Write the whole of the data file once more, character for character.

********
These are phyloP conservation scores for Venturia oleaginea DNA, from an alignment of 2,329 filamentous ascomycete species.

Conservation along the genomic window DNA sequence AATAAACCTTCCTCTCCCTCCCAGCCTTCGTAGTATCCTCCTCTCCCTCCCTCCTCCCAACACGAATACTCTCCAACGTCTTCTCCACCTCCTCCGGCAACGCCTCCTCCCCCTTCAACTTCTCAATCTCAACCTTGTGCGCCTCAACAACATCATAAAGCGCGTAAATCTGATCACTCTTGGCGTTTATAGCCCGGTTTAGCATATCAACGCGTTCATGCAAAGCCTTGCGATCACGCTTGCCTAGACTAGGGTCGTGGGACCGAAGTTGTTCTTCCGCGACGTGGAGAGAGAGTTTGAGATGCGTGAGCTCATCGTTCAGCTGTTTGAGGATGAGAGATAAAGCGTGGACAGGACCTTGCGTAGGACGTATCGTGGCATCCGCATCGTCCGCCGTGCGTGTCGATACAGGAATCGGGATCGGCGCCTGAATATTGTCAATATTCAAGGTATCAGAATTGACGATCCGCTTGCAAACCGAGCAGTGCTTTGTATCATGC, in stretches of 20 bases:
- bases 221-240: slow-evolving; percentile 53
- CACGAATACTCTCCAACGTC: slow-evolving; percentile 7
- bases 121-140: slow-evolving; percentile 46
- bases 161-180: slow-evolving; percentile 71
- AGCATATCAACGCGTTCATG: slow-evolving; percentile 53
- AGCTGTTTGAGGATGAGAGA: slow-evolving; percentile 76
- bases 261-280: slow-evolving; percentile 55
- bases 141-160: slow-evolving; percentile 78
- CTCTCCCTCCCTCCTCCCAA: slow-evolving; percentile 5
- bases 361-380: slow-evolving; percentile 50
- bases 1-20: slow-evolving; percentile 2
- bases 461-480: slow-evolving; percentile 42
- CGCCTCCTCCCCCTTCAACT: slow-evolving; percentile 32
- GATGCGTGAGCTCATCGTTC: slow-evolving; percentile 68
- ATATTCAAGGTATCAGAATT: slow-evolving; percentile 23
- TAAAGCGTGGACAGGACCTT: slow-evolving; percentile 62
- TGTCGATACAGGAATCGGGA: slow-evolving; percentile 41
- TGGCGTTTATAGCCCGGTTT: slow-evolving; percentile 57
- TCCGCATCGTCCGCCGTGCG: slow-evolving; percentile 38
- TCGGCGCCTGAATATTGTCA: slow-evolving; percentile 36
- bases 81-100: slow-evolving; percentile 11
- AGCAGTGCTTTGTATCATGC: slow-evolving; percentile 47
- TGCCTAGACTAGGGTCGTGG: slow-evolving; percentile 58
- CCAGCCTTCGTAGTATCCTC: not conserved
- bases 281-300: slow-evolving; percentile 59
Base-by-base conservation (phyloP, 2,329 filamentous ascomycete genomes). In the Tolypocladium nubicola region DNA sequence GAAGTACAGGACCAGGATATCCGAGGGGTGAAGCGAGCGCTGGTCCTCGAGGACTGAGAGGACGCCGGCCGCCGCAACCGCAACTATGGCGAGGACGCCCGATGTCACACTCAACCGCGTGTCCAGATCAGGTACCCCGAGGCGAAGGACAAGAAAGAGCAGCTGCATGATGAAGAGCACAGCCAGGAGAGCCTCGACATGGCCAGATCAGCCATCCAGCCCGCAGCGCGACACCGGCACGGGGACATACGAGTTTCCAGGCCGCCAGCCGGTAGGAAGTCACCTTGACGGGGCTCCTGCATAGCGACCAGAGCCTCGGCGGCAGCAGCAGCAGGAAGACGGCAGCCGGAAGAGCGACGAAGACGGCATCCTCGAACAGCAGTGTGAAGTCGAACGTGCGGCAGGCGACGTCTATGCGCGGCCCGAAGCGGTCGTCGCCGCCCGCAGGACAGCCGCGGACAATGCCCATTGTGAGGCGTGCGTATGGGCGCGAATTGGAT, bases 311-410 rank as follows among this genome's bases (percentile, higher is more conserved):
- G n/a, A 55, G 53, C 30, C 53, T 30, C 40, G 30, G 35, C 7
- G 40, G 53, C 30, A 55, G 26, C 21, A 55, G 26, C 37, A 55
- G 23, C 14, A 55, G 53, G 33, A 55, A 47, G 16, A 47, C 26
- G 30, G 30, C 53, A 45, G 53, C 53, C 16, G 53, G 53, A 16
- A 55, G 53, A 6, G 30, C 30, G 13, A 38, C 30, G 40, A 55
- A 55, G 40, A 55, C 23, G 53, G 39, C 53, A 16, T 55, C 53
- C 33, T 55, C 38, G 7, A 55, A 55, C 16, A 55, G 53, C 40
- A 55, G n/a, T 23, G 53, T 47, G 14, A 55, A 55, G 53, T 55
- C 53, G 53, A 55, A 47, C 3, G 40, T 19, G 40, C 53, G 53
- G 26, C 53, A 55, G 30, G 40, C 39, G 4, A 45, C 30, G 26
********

These are phyloP conservation scores for Venturia oleaginea DNA, from an alignment of 2,329 filamentous ascomycete species.

Conservation along the genomic window DNA sequence AATAAACCTTCCTCTCCCTCCCAGCCTTCGTAGTATCCTCCTCTCCCTCCCTCCTCCCAACACGAATACTCTCCAACGTCTTCTCCACCTCCTCCGGCAACGCCTCCTCCCCCTTCAACTTCTCAATCTCAACCTTGTGCGCCTCAACAACATCATAAAGCGCGTAAATCTGATCACTCTTGGCGTTTATAGCCCGGTTTAGCATATCAACGCGTTCATGCAAAGCCTTGCGATCACGCTTGCCTAGACTAGGGTCGTGGGACCGAAGTTGTTCTTCCGCGACGTGGAGAGAGAGTTTGAGATGCGTGAGCTCATCGTTCAGCTGTTTGAGGATGAGAGATAAAGCGTGGACAGGACCTTGCGTAGGACGTATCGTGGCATCCGCATCGTCCGCCGTGCGTGTCGATACAGGAATCGGGATCGGCGCCTGAATATTGTCAATATTCAAGGTATCAGAATTGACGATCCGCTTGCAAACCGAGCAGTGCTTTGTATCATGC, in stretches of 20 bases:
- bases 221-240: slow-evolving; percentile 53
- CACGAATACTCTCCAACGTC: slow-evolving; percentile 7
- bases 121-140: slow-evolving; percentile 46
- bases 161-180: slow-evolving; percentile 71
- AGCATATCAACGCGTTCATG: slow-evolving; percentile 53
- AGCTGTTTGAGGATGAGAGA: slow-evolving; percentile 76
- bases 261-280: slow-evolving; percentile 55
- bases 141-160: slow-evolving; percentile 78
- CTCTCCCTCCCTCCTCCCAA: slow-evolving; percentile 5
- bases 361-380: slow-evolving; percentile 50
- bases 1-20: slow-evolving; percentile 2
- bases 461-480: slow-evolving; percentile 42
- CGCCTCCTCCCCCTTCAACT: slow-evolving; percentile 32
- GATGCGTGAGCTCATCGTTC: slow-evolving; percentile 68
- ATATTCAAGGTATCAGAATT: slow-evolving; percentile 23
- TAAAGCGTGGACAGGACCTT: slow-evolving; percentile 62
- TGTCGATACAGGAATCGGGA: slow-evolving; percentile 41
- TGGCGTTTATAGCCCGGTTT: slow-evolving; percentile 57
- TCCGCATCGTCCGCCGTGCG: slow-evolving; percentile 38
- TCGGCGCCTGAATATTGTCA: slow-evolving; percentile 36
- bases 81-100: slow-evolving; percentile 11
- AGCAGTGCTTTGTATCATGC: slow-evolving; percentile 47
- TGCCTAGACTAGGGTCGTGG: slow-evolving; percentile 58
- CCAGCCTTCGTAGTATCCTC: not conserved
- bases 281-300: slow-evolving; percentile 59
Base-by-base conservation (phyloP, 2,329 filamentous ascomycete genomes). In the Tolypocladium nubicola region DNA sequence GAAGTACAGGACCAGGATATCCGAGGGGTGAAGCGAGCGCTGGTCCTCGAGGACTGAGAGGACGCCGGCCGCCGCAACCGCAACTATGGCGAGGACGCCCGATGTCACACTCAACCGCGTGTCCAGATCAGGTACCCCGAGGCGAAGGACAAGAAAGAGCAGCTGCATGATGAAGAGCACAGCCAGGAGAGCCTCGACATGGCCAGATCAGCCATCCAGCCCGCAGCGCGACACCGGCACGGGGACATACGAGTTTCCAGGCCGCCAGCCGGTAGGAAGTCACCTTGACGGGGCTCCTGCATAGCGACCAGAGCCTCGGCGGCAGCAGCAGCAGGAAGACGGCAGCCGGAAGAGCGACGAAGACGGCATCCTCGAACAGCAGTGTGAAGTCGAACGTGCGGCAGGCGACGTCTATGCGCGGCCCGAAGCGGTCGTCGCCGCCCGCAGGACAGCCGCGGACAATGCCCATTGTGAGGCGTGCGTATGGGCGCGAATTGGAT, bases 311-410 rank as follows among this genome's bases (percentile, higher is more conserved):
- G n/a, A 55, G 53, C 30, C 53, T 30, C 40, G 30, G 35, C 7
- G 40, G 53, C 30, A 55, G 26, C 21, A 55, G 26, C 37, A 55
- G 23, C 14, A 55, G 53, G 33, A 55, A 47, G 16, A 47, C 26
- G 30, G 30, C 53, A 45, G 53, C 53, C 16, G 53, G 53, A 16
- A 55, G 53, A 6, G 30, C 30, G 13, A 38, C 30, G 40, A 55
- A 55, G 40, A 55, C 23, G 53, G 39, C 53, A 16, T 55, C 53
- C 33, T 55, C 38, G 7, A 55, A 55, C 16, A 55, G 53, C 40
- A 55, G n/a, T 23, G 53, T 47, G 14, A 55, A 55, G 53, T 55
- C 53, G 53, A 55, A 47, C 3, G 40, T 19, G 40, C 53, G 53
- G 26, C 53, A 55, G 30, G 40, C 39, G 4, A 45, C 30, G 26